What We'll Look For in the Obama Administration's Forthcoming Executive Order on Regulatory Process

by Ben Somberg

November 23, 2009

The Obama Administration is expected to issue revisions to Executive Order 12,866, which specifies how the White House Office of Management and Budget (OMB) supervises federal regulatory agencies as they develop regulations to protect health, safety, the environment, and more (see the full comments on the matter submitted by CPR's board members in March).

CPR President Rena Steinzor and Board Member Rob Glicksman have issued a backgrounder on the coming Executive Order -- explaining the context and setting out six specific criteria on which to judge the Order. They are:

  1. Does the new EO continue to require agencies to justify proposed rules by quantifying “benefits” in dollar terms only – thus inviting agencies to ignore benefits that defy such monetization?
  2. Does the new EO continue to apply a “discount rate” to benefits of regulatory protections that won’t be realized for several years to come? And if it does apply a discount rate, is it set at the current rate of 7 percent, a number so high that future benefits from, for example, efforts to slow climate change essentially drop out of the equation after a couple of decades?
  3. Does the new EO explicitly disavow the “senior death discount” or other versions of lowering the value of a year of life if people are sick or handicapped?
  4. Does the new EO embrace – and to what extent – Sunstein’s attachment to “behavioral economics”? In particular, does it substitute warnings to citizens about potential harms for actual regulatory protection from harms? And does it rely on “willingness to pay” studies that peg the “benefits” of regulation to suspect data on how much people say, in the abstract, they are willing to pay to avoid certain harms.
  5. Does the new EO preserve OIRA’s power to “return” proposed regulations it does not like to agencies for time-consuming additional evaluation rather than simply advise agency heads that it disagrees with their judgments?
  6. Does the new EO impose transparency on OIRA’s activities, most significantly by ending OIRA’s practice of forcing regulatory agencies to meet with it behind closed doors and using those meetings to kill ideas for proposed regulations even before they are made public?

 We'll have more, of course, when the Order is issued.

E.O. 12,866 would be marginally improved if the Obama Administration responds to these six issues, and we would thank CPR for advocating for the improvements. But the Executive Order would continue harboring a far greater problem when it comes to environmental regulations. In particular, it would continue imposing on the executive agencies the burden of proving that environmental regulations pass a cost-benefit test, even where the environmental laws do not require them to bear that burden. This burden disables the Administration from taking steps to protect the environment whenever there is uncertainty and whenever the protective benefits can't be proved to outweigh the economic costs. Conditioning environmental protection on proven gains in net-benefit serves to preference the current market structure and dooms us to continual growth in all increments of environmental damage that we can't prove we can control cost-effectively. But once the cumulative human footprint surpasses the Earth's finite capacity to sustain ecological damage and begins destroying the ecological integrity of the Earth, the cumulative cost to human welfare far outstrips the sum of the individual costs of each increment of damage. Scientific reports are making it all too clear that the overall human footprint has now grown too large to be sustainable in the long run. Under these circumstances, there is no basis in logic for using a cost-benefit test to screen regulations controlling each incremental impact. We need instead to undertake a serious effort to contain our cumulative environmental impacts to a sustainable scale. Comments fleshing out this point were filed with OMB on behalf of 24 organizations and individuals (see public comment no. 111 on OMB site at: www.reginfo.gov/public/jsp/EO/fedRegReview/publicComments.jsp). We at the Science & Environmental Health Network and the co-signers of our comments hope to see the new Executive Order seriously examine when CBA should be used in environmental decisions and when it should not.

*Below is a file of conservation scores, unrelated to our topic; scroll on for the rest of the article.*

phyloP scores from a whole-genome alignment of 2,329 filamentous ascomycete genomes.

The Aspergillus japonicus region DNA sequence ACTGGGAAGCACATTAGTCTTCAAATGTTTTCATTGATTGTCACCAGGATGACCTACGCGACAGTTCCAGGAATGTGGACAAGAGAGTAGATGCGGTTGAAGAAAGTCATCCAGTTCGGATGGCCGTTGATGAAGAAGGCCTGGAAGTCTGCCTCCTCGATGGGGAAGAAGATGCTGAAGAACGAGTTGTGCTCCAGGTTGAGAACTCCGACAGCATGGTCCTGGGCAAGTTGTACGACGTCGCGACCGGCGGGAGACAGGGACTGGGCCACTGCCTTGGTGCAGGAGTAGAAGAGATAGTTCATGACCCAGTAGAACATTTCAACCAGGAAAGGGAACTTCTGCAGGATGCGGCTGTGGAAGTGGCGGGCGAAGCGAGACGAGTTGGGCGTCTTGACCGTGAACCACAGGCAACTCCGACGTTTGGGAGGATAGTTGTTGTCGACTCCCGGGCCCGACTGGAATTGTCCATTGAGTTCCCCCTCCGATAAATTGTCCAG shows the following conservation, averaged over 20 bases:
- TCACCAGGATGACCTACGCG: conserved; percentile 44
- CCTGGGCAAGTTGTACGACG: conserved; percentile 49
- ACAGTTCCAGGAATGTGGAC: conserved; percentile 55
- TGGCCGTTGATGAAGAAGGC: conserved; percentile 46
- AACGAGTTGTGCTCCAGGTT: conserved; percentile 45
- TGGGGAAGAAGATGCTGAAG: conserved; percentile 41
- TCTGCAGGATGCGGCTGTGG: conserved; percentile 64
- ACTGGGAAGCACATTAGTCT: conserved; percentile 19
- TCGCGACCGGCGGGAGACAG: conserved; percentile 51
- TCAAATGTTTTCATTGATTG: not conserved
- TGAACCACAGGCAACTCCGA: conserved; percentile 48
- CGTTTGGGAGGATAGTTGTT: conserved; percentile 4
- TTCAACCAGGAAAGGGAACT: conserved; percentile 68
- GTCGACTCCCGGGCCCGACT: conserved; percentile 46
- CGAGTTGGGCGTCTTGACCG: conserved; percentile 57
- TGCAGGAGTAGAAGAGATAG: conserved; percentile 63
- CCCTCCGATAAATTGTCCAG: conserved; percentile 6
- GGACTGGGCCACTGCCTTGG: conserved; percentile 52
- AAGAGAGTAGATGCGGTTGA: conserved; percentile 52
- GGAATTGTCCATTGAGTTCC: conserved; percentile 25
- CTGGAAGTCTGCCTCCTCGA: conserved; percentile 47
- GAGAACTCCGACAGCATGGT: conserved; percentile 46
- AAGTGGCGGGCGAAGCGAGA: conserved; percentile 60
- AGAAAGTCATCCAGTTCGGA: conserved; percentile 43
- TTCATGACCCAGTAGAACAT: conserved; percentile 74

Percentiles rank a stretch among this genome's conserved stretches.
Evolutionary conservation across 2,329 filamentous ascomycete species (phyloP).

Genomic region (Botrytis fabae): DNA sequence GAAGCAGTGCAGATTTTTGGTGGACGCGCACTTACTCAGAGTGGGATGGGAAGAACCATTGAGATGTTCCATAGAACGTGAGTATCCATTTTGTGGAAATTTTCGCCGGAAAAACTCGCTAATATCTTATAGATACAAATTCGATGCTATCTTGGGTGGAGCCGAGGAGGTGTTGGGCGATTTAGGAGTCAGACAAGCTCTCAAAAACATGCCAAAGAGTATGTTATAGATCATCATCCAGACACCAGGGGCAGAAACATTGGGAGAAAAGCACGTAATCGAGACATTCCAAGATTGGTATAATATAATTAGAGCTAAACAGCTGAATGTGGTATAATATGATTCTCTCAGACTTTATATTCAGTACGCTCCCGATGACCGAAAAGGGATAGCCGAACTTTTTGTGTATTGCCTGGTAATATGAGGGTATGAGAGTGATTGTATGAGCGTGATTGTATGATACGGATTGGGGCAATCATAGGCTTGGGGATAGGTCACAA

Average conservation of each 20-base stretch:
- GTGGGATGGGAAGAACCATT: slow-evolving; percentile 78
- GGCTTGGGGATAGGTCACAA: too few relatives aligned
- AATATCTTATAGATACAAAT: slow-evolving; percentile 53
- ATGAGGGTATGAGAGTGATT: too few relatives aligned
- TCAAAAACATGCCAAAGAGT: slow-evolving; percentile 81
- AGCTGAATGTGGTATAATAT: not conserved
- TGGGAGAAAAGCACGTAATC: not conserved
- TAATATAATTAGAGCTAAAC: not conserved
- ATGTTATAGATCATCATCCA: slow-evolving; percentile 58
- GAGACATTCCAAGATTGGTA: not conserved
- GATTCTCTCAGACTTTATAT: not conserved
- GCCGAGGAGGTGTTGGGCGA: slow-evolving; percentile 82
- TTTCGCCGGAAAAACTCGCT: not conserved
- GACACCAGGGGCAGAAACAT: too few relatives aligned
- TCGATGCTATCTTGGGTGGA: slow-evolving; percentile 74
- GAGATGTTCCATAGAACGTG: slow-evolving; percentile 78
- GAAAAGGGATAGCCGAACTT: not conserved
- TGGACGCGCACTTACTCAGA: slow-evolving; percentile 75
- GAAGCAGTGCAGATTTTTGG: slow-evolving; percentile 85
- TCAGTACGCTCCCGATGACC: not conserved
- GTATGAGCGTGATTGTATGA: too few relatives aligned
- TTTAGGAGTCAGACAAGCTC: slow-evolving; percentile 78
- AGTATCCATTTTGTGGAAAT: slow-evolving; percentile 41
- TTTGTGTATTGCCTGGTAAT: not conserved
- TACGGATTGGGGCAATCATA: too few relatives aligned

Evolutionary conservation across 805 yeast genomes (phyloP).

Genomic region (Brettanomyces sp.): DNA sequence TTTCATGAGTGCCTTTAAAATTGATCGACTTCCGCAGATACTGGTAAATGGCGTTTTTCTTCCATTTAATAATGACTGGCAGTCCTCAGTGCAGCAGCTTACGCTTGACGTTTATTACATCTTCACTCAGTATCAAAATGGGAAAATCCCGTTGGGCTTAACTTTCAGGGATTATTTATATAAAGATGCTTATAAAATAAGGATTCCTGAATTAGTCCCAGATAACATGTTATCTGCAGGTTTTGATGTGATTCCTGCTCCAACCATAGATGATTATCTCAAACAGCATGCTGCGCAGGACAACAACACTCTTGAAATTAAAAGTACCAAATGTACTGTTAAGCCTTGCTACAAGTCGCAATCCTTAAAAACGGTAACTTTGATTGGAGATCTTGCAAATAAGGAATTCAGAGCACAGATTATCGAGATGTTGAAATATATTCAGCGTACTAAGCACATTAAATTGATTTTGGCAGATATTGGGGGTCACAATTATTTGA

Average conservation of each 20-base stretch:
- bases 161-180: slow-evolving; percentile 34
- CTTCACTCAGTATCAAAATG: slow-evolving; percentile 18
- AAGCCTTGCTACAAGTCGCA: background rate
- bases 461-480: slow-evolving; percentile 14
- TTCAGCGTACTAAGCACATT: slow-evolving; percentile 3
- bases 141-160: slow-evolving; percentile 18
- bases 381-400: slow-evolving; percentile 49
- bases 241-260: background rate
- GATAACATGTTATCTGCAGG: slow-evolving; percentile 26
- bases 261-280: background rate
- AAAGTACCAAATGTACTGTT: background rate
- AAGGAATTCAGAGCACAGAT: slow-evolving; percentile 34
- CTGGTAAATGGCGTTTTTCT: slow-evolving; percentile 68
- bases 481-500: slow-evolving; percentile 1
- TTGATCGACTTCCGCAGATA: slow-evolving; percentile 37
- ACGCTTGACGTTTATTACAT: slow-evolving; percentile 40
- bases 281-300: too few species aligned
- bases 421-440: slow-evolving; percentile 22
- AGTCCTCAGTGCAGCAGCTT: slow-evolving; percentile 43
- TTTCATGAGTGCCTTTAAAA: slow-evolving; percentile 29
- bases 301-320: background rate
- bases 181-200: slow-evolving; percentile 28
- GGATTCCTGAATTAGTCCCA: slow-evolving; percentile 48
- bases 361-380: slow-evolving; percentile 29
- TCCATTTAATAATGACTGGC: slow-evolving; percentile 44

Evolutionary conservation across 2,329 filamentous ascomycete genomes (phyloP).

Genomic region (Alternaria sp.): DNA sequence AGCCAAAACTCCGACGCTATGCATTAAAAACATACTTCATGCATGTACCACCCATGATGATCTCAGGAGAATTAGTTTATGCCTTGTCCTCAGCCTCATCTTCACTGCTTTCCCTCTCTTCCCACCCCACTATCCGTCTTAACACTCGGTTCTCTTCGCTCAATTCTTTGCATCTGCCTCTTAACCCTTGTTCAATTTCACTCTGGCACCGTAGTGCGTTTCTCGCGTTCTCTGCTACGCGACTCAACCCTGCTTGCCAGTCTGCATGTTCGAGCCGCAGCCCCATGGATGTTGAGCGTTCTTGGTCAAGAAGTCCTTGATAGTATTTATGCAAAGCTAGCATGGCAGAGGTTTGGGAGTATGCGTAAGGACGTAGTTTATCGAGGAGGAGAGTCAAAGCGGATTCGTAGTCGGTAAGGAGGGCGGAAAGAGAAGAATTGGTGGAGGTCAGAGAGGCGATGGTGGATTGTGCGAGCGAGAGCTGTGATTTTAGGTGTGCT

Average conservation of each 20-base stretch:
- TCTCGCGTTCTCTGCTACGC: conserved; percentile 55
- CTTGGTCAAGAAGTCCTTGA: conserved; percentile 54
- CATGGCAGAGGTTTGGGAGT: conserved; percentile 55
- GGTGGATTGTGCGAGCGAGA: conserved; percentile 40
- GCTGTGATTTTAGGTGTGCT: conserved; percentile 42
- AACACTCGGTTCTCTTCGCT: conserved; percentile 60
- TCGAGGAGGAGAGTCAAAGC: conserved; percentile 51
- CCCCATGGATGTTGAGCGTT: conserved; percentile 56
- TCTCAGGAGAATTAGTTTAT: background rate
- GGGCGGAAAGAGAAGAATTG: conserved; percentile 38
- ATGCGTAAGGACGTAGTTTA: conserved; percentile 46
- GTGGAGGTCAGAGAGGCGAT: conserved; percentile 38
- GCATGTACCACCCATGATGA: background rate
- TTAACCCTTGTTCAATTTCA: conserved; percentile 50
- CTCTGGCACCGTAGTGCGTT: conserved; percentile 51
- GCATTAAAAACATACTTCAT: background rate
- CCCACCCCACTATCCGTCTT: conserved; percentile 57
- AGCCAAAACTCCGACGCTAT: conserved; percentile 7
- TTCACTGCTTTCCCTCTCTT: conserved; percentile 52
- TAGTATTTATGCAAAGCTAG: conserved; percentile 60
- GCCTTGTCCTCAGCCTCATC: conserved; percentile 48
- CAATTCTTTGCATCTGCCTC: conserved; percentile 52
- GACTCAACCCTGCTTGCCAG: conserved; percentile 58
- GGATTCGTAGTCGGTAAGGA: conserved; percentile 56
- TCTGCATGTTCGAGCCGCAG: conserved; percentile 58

— Joseph Guth
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